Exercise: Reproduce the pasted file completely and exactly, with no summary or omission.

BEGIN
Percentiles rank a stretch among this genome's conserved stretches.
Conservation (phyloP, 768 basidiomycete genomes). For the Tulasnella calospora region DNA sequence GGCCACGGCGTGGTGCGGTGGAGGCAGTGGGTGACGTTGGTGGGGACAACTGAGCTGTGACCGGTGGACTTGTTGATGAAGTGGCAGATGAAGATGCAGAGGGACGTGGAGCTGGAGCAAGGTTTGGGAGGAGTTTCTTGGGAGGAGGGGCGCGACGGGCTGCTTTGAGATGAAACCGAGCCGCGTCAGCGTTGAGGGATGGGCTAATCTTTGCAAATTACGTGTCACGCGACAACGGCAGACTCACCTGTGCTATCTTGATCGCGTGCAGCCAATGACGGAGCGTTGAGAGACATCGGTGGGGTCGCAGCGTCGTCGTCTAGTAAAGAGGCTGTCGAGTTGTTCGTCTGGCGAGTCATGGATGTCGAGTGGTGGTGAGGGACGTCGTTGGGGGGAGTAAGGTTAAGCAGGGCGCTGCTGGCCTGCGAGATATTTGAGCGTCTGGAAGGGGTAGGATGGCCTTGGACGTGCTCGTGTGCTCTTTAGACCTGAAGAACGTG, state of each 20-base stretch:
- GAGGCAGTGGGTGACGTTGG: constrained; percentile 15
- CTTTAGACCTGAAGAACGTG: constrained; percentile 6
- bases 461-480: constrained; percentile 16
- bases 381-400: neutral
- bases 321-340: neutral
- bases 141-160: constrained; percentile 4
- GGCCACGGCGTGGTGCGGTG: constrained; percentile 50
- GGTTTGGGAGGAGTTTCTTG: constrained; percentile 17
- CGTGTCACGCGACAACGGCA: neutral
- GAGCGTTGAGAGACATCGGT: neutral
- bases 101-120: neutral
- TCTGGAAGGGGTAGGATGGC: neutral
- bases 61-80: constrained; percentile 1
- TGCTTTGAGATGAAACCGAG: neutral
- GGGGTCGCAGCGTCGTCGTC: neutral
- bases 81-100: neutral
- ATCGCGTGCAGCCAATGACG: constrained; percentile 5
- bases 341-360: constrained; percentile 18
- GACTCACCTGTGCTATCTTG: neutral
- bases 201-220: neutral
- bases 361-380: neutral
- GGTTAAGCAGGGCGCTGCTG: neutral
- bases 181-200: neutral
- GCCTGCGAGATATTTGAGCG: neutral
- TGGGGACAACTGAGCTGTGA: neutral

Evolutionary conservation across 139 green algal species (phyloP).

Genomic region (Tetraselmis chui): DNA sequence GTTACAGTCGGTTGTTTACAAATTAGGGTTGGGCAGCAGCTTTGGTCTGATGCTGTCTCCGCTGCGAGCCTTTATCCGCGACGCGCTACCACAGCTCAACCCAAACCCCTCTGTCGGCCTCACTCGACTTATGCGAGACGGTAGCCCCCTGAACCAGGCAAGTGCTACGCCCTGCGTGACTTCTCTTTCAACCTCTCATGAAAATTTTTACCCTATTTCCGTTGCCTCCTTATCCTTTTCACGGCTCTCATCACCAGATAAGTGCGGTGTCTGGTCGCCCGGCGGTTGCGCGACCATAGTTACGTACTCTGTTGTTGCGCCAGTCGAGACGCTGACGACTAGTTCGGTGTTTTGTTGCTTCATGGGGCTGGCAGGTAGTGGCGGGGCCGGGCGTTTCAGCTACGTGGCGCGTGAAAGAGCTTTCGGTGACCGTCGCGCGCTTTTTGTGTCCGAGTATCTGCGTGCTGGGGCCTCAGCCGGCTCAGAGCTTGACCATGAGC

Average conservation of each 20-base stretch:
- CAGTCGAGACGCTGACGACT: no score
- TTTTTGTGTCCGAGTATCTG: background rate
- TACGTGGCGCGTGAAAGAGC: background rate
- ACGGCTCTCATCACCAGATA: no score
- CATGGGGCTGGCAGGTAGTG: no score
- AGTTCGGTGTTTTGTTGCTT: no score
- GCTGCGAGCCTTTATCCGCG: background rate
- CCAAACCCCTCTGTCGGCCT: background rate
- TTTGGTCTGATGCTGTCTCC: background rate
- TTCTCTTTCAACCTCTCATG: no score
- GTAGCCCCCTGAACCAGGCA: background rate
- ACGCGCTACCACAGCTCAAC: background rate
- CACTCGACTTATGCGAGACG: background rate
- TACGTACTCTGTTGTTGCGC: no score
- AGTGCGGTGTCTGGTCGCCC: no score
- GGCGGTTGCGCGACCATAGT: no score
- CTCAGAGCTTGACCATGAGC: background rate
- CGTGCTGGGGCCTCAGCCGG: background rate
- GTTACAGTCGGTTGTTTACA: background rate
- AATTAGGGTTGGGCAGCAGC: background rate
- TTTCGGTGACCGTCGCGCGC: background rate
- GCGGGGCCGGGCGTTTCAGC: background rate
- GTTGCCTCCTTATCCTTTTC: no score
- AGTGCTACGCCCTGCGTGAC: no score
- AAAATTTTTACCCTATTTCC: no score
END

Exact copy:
Percentiles rank a stretch among this genome's conserved stretches.
Conservation (phyloP, 768 basidiomycete genomes). For the Tulasnella calospora region DNA sequence GGCCACGGCGTGGTGCGGTGGAGGCAGTGGGTGACGTTGGTGGGGACAACTGAGCTGTGACCGGTGGACTTGTTGATGAAGTGGCAGATGAAGATGCAGAGGGACGTGGAGCTGGAGCAAGGTTTGGGAGGAGTTTCTTGGGAGGAGGGGCGCGACGGGCTGCTTTGAGATGAAACCGAGCCGCGTCAGCGTTGAGGGATGGGCTAATCTTTGCAAATTACGTGTCACGCGACAACGGCAGACTCACCTGTGCTATCTTGATCGCGTGCAGCCAATGACGGAGCGTTGAGAGACATCGGTGGGGTCGCAGCGTCGTCGTCTAGTAAAGAGGCTGTCGAGTTGTTCGTCTGGCGAGTCATGGATGTCGAGTGGTGGTGAGGGACGTCGTTGGGGGGAGTAAGGTTAAGCAGGGCGCTGCTGGCCTGCGAGATATTTGAGCGTCTGGAAGGGGTAGGATGGCCTTGGACGTGCTCGTGTGCTCTTTAGACCTGAAGAACGTG, state of each 20-base stretch:
- GAGGCAGTGGGTGACGTTGG: constrained; percentile 15
- CTTTAGACCTGAAGAACGTG: constrained; percentile 6
- bases 461-480: constrained; percentile 16
- bases 381-400: neutral
- bases 321-340: neutral
- bases 141-160: constrained; percentile 4
- GGCCACGGCGTGGTGCGGTG: constrained; percentile 50
- GGTTTGGGAGGAGTTTCTTG: constrained; percentile 17
- CGTGTCACGCGACAACGGCA: neutral
- GAGCGTTGAGAGACATCGGT: neutral
- bases 101-120: neutral
- TCTGGAAGGGGTAGGATGGC: neutral
- bases 61-80: constrained; percentile 1
- TGCTTTGAGATGAAACCGAG: neutral
- GGGGTCGCAGCGTCGTCGTC: neutral
- bases 81-100: neutral
- ATCGCGTGCAGCCAATGACG: constrained; percentile 5
- bases 341-360: constrained; percentile 18
- GACTCACCTGTGCTATCTTG: neutral
- bases 201-220: neutral
- bases 361-380: neutral
- GGTTAAGCAGGGCGCTGCTG: neutral
- bases 181-200: neutral
- GCCTGCGAGATATTTGAGCG: neutral
- TGGGGACAACTGAGCTGTGA: neutral

Evolutionary conservation across 139 green algal species (phyloP).

Genomic region (Tetraselmis chui): DNA sequence GTTACAGTCGGTTGTTTACAAATTAGGGTTGGGCAGCAGCTTTGGTCTGATGCTGTCTCCGCTGCGAGCCTTTATCCGCGACGCGCTACCACAGCTCAACCCAAACCCCTCTGTCGGCCTCACTCGACTTATGCGAGACGGTAGCCCCCTGAACCAGGCAAGTGCTACGCCCTGCGTGACTTCTCTTTCAACCTCTCATGAAAATTTTTACCCTATTTCCGTTGCCTCCTTATCCTTTTCACGGCTCTCATCACCAGATAAGTGCGGTGTCTGGTCGCCCGGCGGTTGCGCGACCATAGTTACGTACTCTGTTGTTGCGCCAGTCGAGACGCTGACGACTAGTTCGGTGTTTTGTTGCTTCATGGGGCTGGCAGGTAGTGGCGGGGCCGGGCGTTTCAGCTACGTGGCGCGTGAAAGAGCTTTCGGTGACCGTCGCGCGCTTTTTGTGTCCGAGTATCTGCGTGCTGGGGCCTCAGCCGGCTCAGAGCTTGACCATGAGC

Average conservation of each 20-base stretch:
- CAGTCGAGACGCTGACGACT: no score
- TTTTTGTGTCCGAGTATCTG: background rate
- TACGTGGCGCGTGAAAGAGC: background rate
- ACGGCTCTCATCACCAGATA: no score
- CATGGGGCTGGCAGGTAGTG: no score
- AGTTCGGTGTTTTGTTGCTT: no score
- GCTGCGAGCCTTTATCCGCG: background rate
- CCAAACCCCTCTGTCGGCCT: background rate
- TTTGGTCTGATGCTGTCTCC: background rate
- TTCTCTTTCAACCTCTCATG: no score
- GTAGCCCCCTGAACCAGGCA: background rate
- ACGCGCTACCACAGCTCAAC: background rate
- CACTCGACTTATGCGAGACG: background rate
- TACGTACTCTGTTGTTGCGC: no score
- AGTGCGGTGTCTGGTCGCCC: no score
- GGCGGTTGCGCGACCATAGT: no score
- CTCAGAGCTTGACCATGAGC: background rate
- CGTGCTGGGGCCTCAGCCGG: background rate
- GTTACAGTCGGTTGTTTACA: background rate
- AATTAGGGTTGGGCAGCAGC: background rate
- TTTCGGTGACCGTCGCGCGC: background rate
- GCGGGGCCGGGCGTTTCAGC: background rate
- GTTGCCTCCTTATCCTTTTC: no score
- AGTGCTACGCCCTGCGTGAC: no score
- AAAATTTTTACCCTATTTCC: no score